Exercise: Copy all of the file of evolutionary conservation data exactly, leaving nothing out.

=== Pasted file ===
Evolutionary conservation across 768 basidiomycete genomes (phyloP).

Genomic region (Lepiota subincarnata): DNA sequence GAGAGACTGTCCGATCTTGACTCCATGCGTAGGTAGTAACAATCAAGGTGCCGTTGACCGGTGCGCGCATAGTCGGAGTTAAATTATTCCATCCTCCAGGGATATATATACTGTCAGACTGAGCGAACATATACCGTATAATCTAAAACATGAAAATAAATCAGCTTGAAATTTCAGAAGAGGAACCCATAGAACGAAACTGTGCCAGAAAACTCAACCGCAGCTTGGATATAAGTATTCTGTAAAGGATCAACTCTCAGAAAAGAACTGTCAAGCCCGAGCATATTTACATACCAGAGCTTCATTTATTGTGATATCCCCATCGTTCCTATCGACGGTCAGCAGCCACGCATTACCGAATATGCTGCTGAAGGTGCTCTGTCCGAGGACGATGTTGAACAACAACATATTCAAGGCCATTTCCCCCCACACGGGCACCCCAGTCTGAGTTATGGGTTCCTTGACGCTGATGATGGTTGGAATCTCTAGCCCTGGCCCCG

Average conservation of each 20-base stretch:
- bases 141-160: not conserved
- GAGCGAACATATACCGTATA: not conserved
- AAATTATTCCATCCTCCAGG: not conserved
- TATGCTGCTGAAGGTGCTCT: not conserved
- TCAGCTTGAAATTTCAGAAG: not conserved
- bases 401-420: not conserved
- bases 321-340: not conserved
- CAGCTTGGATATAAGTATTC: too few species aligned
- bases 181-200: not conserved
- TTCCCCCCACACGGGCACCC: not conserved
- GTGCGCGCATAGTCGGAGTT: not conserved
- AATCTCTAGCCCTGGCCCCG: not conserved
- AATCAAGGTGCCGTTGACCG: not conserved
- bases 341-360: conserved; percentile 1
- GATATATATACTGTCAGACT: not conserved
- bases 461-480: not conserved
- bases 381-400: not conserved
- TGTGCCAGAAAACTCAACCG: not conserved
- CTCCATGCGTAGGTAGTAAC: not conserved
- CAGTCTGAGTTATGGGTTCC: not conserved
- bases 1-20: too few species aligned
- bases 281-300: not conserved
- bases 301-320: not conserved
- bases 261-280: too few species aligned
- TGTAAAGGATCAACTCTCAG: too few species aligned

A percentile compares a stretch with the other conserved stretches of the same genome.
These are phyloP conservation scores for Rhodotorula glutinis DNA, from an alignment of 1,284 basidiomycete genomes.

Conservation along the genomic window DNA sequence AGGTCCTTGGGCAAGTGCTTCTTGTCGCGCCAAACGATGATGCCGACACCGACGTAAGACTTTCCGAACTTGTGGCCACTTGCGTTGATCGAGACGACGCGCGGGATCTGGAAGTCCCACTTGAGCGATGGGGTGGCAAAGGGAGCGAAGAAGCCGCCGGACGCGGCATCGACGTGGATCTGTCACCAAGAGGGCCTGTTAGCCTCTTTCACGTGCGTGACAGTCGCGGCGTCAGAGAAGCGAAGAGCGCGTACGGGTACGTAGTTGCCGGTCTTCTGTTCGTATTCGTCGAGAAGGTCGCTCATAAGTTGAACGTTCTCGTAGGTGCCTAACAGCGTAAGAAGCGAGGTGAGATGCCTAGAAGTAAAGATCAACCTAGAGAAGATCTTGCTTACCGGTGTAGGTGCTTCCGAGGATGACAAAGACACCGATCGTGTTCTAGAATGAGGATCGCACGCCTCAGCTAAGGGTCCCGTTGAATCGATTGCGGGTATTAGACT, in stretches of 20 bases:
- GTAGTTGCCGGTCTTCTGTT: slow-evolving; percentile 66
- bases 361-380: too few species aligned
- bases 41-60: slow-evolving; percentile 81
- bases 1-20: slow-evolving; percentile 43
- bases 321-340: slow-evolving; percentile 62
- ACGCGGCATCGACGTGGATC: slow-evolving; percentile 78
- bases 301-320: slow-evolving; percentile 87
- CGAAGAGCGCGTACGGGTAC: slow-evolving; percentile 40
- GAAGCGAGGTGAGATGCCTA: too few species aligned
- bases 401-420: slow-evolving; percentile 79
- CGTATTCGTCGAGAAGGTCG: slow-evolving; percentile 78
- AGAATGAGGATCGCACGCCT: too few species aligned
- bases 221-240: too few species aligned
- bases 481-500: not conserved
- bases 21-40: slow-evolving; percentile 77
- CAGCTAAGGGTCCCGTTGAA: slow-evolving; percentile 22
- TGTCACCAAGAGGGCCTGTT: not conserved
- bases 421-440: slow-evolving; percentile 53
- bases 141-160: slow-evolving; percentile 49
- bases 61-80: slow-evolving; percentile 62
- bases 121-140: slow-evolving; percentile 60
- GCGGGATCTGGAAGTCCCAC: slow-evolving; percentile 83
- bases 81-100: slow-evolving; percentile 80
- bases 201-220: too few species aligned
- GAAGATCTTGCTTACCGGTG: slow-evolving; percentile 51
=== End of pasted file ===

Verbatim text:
Evolutionary conservation across 768 basidiomycete genomes (phyloP).

Genomic region (Lepiota subincarnata): DNA sequence GAGAGACTGTCCGATCTTGACTCCATGCGTAGGTAGTAACAATCAAGGTGCCGTTGACCGGTGCGCGCATAGTCGGAGTTAAATTATTCCATCCTCCAGGGATATATATACTGTCAGACTGAGCGAACATATACCGTATAATCTAAAACATGAAAATAAATCAGCTTGAAATTTCAGAAGAGGAACCCATAGAACGAAACTGTGCCAGAAAACTCAACCGCAGCTTGGATATAAGTATTCTGTAAAGGATCAACTCTCAGAAAAGAACTGTCAAGCCCGAGCATATTTACATACCAGAGCTTCATTTATTGTGATATCCCCATCGTTCCTATCGACGGTCAGCAGCCACGCATTACCGAATATGCTGCTGAAGGTGCTCTGTCCGAGGACGATGTTGAACAACAACATATTCAAGGCCATTTCCCCCCACACGGGCACCCCAGTCTGAGTTATGGGTTCCTTGACGCTGATGATGGTTGGAATCTCTAGCCCTGGCCCCG

Average conservation of each 20-base stretch:
- bases 141-160: not conserved
- GAGCGAACATATACCGTATA: not conserved
- AAATTATTCCATCCTCCAGG: not conserved
- TATGCTGCTGAAGGTGCTCT: not conserved
- TCAGCTTGAAATTTCAGAAG: not conserved
- bases 401-420: not conserved
- bases 321-340: not conserved
- CAGCTTGGATATAAGTATTC: too few species aligned
- bases 181-200: not conserved
- TTCCCCCCACACGGGCACCC: not conserved
- GTGCGCGCATAGTCGGAGTT: not conserved
- AATCTCTAGCCCTGGCCCCG: not conserved
- AATCAAGGTGCCGTTGACCG: not conserved
- bases 341-360: conserved; percentile 1
- GATATATATACTGTCAGACT: not conserved
- bases 461-480: not conserved
- bases 381-400: not conserved
- TGTGCCAGAAAACTCAACCG: not conserved
- CTCCATGCGTAGGTAGTAAC: not conserved
- CAGTCTGAGTTATGGGTTCC: not conserved
- bases 1-20: too few species aligned
- bases 281-300: not conserved
- bases 301-320: not conserved
- bases 261-280: too few species aligned
- TGTAAAGGATCAACTCTCAG: too few species aligned

A percentile compares a stretch with the other conserved stretches of the same genome.
These are phyloP conservation scores for Rhodotorula glutinis DNA, from an alignment of 1,284 basidiomycete genomes.

Conservation along the genomic window DNA sequence AGGTCCTTGGGCAAGTGCTTCTTGTCGCGCCAAACGATGATGCCGACACCGACGTAAGACTTTCCGAACTTGTGGCCACTTGCGTTGATCGAGACGACGCGCGGGATCTGGAAGTCCCACTTGAGCGATGGGGTGGCAAAGGGAGCGAAGAAGCCGCCGGACGCGGCATCGACGTGGATCTGTCACCAAGAGGGCCTGTTAGCCTCTTTCACGTGCGTGACAGTCGCGGCGTCAGAGAAGCGAAGAGCGCGTACGGGTACGTAGTTGCCGGTCTTCTGTTCGTATTCGTCGAGAAGGTCGCTCATAAGTTGAACGTTCTCGTAGGTGCCTAACAGCGTAAGAAGCGAGGTGAGATGCCTAGAAGTAAAGATCAACCTAGAGAAGATCTTGCTTACCGGTGTAGGTGCTTCCGAGGATGACAAAGACACCGATCGTGTTCTAGAATGAGGATCGCACGCCTCAGCTAAGGGTCCCGTTGAATCGATTGCGGGTATTAGACT, in stretches of 20 bases:
- GTAGTTGCCGGTCTTCTGTT: slow-evolving; percentile 66
- bases 361-380: too few species aligned
- bases 41-60: slow-evolving; percentile 81
- bases 1-20: slow-evolving; percentile 43
- bases 321-340: slow-evolving; percentile 62
- ACGCGGCATCGACGTGGATC: slow-evolving; percentile 78
- bases 301-320: slow-evolving; percentile 87
- CGAAGAGCGCGTACGGGTAC: slow-evolving; percentile 40
- GAAGCGAGGTGAGATGCCTA: too few species aligned
- bases 401-420: slow-evolving; percentile 79
- CGTATTCGTCGAGAAGGTCG: slow-evolving; percentile 78
- AGAATGAGGATCGCACGCCT: too few species aligned
- bases 221-240: too few species aligned
- bases 481-500: not conserved
- bases 21-40: slow-evolving; percentile 77
- CAGCTAAGGGTCCCGTTGAA: slow-evolving; percentile 22
- TGTCACCAAGAGGGCCTGTT: not conserved
- bases 421-440: slow-evolving; percentile 53
- bases 141-160: slow-evolving; percentile 49
- bases 61-80: slow-evolving; percentile 62
- bases 121-140: slow-evolving; percentile 60
- GCGGGATCTGGAAGTCCCAC: slow-evolving; percentile 83
- bases 81-100: slow-evolving; percentile 80
- bases 201-220: too few species aligned
- GAAGATCTTGCTTACCGGTG: slow-evolving; percentile 51